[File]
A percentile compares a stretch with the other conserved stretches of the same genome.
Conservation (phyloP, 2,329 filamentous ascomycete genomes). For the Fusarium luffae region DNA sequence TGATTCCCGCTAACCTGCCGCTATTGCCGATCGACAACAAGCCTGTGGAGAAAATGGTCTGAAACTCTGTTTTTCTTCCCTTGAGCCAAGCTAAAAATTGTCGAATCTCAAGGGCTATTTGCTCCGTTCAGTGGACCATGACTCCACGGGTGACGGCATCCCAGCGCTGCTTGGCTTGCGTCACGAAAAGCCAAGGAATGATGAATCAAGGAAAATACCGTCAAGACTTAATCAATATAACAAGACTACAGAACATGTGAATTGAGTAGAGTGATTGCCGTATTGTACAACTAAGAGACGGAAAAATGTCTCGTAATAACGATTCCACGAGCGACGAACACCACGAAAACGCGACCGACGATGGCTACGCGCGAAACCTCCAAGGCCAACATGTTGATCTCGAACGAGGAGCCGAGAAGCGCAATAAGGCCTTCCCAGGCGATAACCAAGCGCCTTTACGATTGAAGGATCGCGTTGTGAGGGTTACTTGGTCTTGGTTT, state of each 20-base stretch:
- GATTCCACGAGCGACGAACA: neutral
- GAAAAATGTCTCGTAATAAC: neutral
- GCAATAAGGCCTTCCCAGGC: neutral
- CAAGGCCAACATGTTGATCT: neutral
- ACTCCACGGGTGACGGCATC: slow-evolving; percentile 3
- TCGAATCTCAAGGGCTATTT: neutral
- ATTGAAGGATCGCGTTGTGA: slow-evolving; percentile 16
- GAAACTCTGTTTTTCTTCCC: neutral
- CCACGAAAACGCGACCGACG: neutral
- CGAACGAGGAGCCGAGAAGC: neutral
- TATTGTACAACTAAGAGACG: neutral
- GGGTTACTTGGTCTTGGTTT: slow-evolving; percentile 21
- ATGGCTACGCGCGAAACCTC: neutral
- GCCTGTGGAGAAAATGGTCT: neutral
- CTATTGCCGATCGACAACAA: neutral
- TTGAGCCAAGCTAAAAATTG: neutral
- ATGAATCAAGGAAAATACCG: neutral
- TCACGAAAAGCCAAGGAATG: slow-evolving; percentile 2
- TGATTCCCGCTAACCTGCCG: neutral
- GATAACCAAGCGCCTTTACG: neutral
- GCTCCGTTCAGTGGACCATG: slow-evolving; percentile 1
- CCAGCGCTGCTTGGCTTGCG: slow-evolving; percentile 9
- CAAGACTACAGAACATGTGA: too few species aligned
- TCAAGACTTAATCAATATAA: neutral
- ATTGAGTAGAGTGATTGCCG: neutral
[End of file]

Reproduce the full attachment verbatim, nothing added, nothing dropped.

A percentile compares a stretch with the other conserved stretches of the same genome.
Conservation (phyloP, 2,329 filamentous ascomycete genomes). For the Fusarium luffae region DNA sequence TGATTCCCGCTAACCTGCCGCTATTGCCGATCGACAACAAGCCTGTGGAGAAAATGGTCTGAAACTCTGTTTTTCTTCCCTTGAGCCAAGCTAAAAATTGTCGAATCTCAAGGGCTATTTGCTCCGTTCAGTGGACCATGACTCCACGGGTGACGGCATCCCAGCGCTGCTTGGCTTGCGTCACGAAAAGCCAAGGAATGATGAATCAAGGAAAATACCGTCAAGACTTAATCAATATAACAAGACTACAGAACATGTGAATTGAGTAGAGTGATTGCCGTATTGTACAACTAAGAGACGGAAAAATGTCTCGTAATAACGATTCCACGAGCGACGAACACCACGAAAACGCGACCGACGATGGCTACGCGCGAAACCTCCAAGGCCAACATGTTGATCTCGAACGAGGAGCCGAGAAGCGCAATAAGGCCTTCCCAGGCGATAACCAAGCGCCTTTACGATTGAAGGATCGCGTTGTGAGGGTTACTTGGTCTTGGTTT, state of each 20-base stretch:
- GATTCCACGAGCGACGAACA: neutral
- GAAAAATGTCTCGTAATAAC: neutral
- GCAATAAGGCCTTCCCAGGC: neutral
- CAAGGCCAACATGTTGATCT: neutral
- ACTCCACGGGTGACGGCATC: slow-evolving; percentile 3
- TCGAATCTCAAGGGCTATTT: neutral
- ATTGAAGGATCGCGTTGTGA: slow-evolving; percentile 16
- GAAACTCTGTTTTTCTTCCC: neutral
- CCACGAAAACGCGACCGACG: neutral
- CGAACGAGGAGCCGAGAAGC: neutral
- TATTGTACAACTAAGAGACG: neutral
- GGGTTACTTGGTCTTGGTTT: slow-evolving; percentile 21
- ATGGCTACGCGCGAAACCTC: neutral
- GCCTGTGGAGAAAATGGTCT: neutral
- CTATTGCCGATCGACAACAA: neutral
- TTGAGCCAAGCTAAAAATTG: neutral
- ATGAATCAAGGAAAATACCG: neutral
- TCACGAAAAGCCAAGGAATG: slow-evolving; percentile 2
- TGATTCCCGCTAACCTGCCG: neutral
- GATAACCAAGCGCCTTTACG: neutral
- GCTCCGTTCAGTGGACCATG: slow-evolving; percentile 1
- CCAGCGCTGCTTGGCTTGCG: slow-evolving; percentile 9
- CAAGACTACAGAACATGTGA: too few species aligned
- TCAAGACTTAATCAATATAA: neutral
- ATTGAGTAGAGTGATTGCCG: neutral